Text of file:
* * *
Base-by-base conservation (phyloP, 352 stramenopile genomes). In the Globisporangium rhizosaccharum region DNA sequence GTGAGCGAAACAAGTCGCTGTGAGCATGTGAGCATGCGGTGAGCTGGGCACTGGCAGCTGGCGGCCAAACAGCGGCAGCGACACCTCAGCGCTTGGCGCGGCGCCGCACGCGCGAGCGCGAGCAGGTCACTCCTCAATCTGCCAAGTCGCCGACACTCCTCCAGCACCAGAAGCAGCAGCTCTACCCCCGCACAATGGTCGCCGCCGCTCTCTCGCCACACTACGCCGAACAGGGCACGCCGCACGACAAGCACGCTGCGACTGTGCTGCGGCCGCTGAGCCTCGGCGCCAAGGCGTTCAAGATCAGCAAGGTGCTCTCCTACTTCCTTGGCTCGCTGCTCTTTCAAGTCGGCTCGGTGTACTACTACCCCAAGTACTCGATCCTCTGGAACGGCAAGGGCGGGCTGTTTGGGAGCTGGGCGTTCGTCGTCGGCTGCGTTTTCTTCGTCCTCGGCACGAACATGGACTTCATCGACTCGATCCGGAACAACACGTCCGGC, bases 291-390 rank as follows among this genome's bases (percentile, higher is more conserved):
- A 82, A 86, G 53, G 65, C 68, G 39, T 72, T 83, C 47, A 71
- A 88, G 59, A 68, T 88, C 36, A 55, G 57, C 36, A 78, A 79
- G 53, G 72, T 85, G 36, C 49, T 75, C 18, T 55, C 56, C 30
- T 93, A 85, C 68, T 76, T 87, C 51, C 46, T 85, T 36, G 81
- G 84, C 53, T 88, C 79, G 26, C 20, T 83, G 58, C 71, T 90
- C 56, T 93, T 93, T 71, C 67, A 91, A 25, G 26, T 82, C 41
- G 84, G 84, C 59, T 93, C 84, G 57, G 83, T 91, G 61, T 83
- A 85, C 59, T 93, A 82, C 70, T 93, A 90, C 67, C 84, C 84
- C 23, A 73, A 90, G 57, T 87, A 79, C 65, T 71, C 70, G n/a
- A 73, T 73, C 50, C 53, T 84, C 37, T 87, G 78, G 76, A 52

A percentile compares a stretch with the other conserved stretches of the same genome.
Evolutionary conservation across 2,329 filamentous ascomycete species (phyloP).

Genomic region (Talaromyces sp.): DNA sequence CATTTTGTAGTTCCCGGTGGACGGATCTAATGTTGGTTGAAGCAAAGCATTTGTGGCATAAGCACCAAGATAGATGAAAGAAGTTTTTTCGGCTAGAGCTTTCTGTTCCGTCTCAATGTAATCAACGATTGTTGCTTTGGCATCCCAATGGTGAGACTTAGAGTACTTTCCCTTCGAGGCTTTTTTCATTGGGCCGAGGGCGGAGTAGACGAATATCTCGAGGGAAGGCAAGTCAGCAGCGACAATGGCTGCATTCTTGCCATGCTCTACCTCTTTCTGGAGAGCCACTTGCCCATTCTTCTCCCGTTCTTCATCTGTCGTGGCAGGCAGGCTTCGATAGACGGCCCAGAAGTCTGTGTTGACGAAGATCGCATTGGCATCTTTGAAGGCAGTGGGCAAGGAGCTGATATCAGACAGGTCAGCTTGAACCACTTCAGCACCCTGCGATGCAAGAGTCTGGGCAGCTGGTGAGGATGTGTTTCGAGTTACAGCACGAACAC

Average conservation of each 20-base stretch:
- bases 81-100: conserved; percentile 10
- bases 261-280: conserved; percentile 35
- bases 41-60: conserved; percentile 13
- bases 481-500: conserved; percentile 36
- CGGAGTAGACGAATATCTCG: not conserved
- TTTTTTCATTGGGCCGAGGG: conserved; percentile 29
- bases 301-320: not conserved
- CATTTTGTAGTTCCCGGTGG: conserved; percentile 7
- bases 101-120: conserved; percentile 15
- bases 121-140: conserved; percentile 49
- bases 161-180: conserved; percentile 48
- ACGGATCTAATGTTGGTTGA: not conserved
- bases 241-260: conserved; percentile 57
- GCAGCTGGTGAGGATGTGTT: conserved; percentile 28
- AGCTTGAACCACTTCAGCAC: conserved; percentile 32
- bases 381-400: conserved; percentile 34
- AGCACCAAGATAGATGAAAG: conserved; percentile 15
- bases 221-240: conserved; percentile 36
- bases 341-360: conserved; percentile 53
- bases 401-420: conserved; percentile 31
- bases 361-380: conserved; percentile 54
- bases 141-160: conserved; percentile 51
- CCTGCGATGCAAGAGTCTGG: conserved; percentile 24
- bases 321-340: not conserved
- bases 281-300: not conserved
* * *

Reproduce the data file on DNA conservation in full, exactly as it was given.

Base-by-base conservation (phyloP, 352 stramenopile genomes). In the Globisporangium rhizosaccharum region DNA sequence GTGAGCGAAACAAGTCGCTGTGAGCATGTGAGCATGCGGTGAGCTGGGCACTGGCAGCTGGCGGCCAAACAGCGGCAGCGACACCTCAGCGCTTGGCGCGGCGCCGCACGCGCGAGCGCGAGCAGGTCACTCCTCAATCTGCCAAGTCGCCGACACTCCTCCAGCACCAGAAGCAGCAGCTCTACCCCCGCACAATGGTCGCCGCCGCTCTCTCGCCACACTACGCCGAACAGGGCACGCCGCACGACAAGCACGCTGCGACTGTGCTGCGGCCGCTGAGCCTCGGCGCCAAGGCGTTCAAGATCAGCAAGGTGCTCTCCTACTTCCTTGGCTCGCTGCTCTTTCAAGTCGGCTCGGTGTACTACTACCCCAAGTACTCGATCCTCTGGAACGGCAAGGGCGGGCTGTTTGGGAGCTGGGCGTTCGTCGTCGGCTGCGTTTTCTTCGTCCTCGGCACGAACATGGACTTCATCGACTCGATCCGGAACAACACGTCCGGC, bases 291-390 rank as follows among this genome's bases (percentile, higher is more conserved):
- A 82, A 86, G 53, G 65, C 68, G 39, T 72, T 83, C 47, A 71
- A 88, G 59, A 68, T 88, C 36, A 55, G 57, C 36, A 78, A 79
- G 53, G 72, T 85, G 36, C 49, T 75, C 18, T 55, C 56, C 30
- T 93, A 85, C 68, T 76, T 87, C 51, C 46, T 85, T 36, G 81
- G 84, C 53, T 88, C 79, G 26, C 20, T 83, G 58, C 71, T 90
- C 56, T 93, T 93, T 71, C 67, A 91, A 25, G 26, T 82, C 41
- G 84, G 84, C 59, T 93, C 84, G 57, G 83, T 91, G 61, T 83
- A 85, C 59, T 93, A 82, C 70, T 93, A 90, C 67, C 84, C 84
- C 23, A 73, A 90, G 57, T 87, A 79, C 65, T 71, C 70, G n/a
- A 73, T 73, C 50, C 53, T 84, C 37, T 87, G 78, G 76, A 52

A percentile compares a stretch with the other conserved stretches of the same genome.
Evolutionary conservation across 2,329 filamentous ascomycete species (phyloP).

Genomic region (Talaromyces sp.): DNA sequence CATTTTGTAGTTCCCGGTGGACGGATCTAATGTTGGTTGAAGCAAAGCATTTGTGGCATAAGCACCAAGATAGATGAAAGAAGTTTTTTCGGCTAGAGCTTTCTGTTCCGTCTCAATGTAATCAACGATTGTTGCTTTGGCATCCCAATGGTGAGACTTAGAGTACTTTCCCTTCGAGGCTTTTTTCATTGGGCCGAGGGCGGAGTAGACGAATATCTCGAGGGAAGGCAAGTCAGCAGCGACAATGGCTGCATTCTTGCCATGCTCTACCTCTTTCTGGAGAGCCACTTGCCCATTCTTCTCCCGTTCTTCATCTGTCGTGGCAGGCAGGCTTCGATAGACGGCCCAGAAGTCTGTGTTGACGAAGATCGCATTGGCATCTTTGAAGGCAGTGGGCAAGGAGCTGATATCAGACAGGTCAGCTTGAACCACTTCAGCACCCTGCGATGCAAGAGTCTGGGCAGCTGGTGAGGATGTGTTTCGAGTTACAGCACGAACAC

Average conservation of each 20-base stretch:
- bases 81-100: conserved; percentile 10
- bases 261-280: conserved; percentile 35
- bases 41-60: conserved; percentile 13
- bases 481-500: conserved; percentile 36
- CGGAGTAGACGAATATCTCG: not conserved
- TTTTTTCATTGGGCCGAGGG: conserved; percentile 29
- bases 301-320: not conserved
- CATTTTGTAGTTCCCGGTGG: conserved; percentile 7
- bases 101-120: conserved; percentile 15
- bases 121-140: conserved; percentile 49
- bases 161-180: conserved; percentile 48
- ACGGATCTAATGTTGGTTGA: not conserved
- bases 241-260: conserved; percentile 57
- GCAGCTGGTGAGGATGTGTT: conserved; percentile 28
- AGCTTGAACCACTTCAGCAC: conserved; percentile 32
- bases 381-400: conserved; percentile 34
- AGCACCAAGATAGATGAAAG: conserved; percentile 15
- bases 221-240: conserved; percentile 36
- bases 341-360: conserved; percentile 53
- bases 401-420: conserved; percentile 31
- bases 361-380: conserved; percentile 54
- bases 141-160: conserved; percentile 51
- CCTGCGATGCAAGAGTCTGG: conserved; percentile 24
- bases 321-340: not conserved
- bases 281-300: not conserved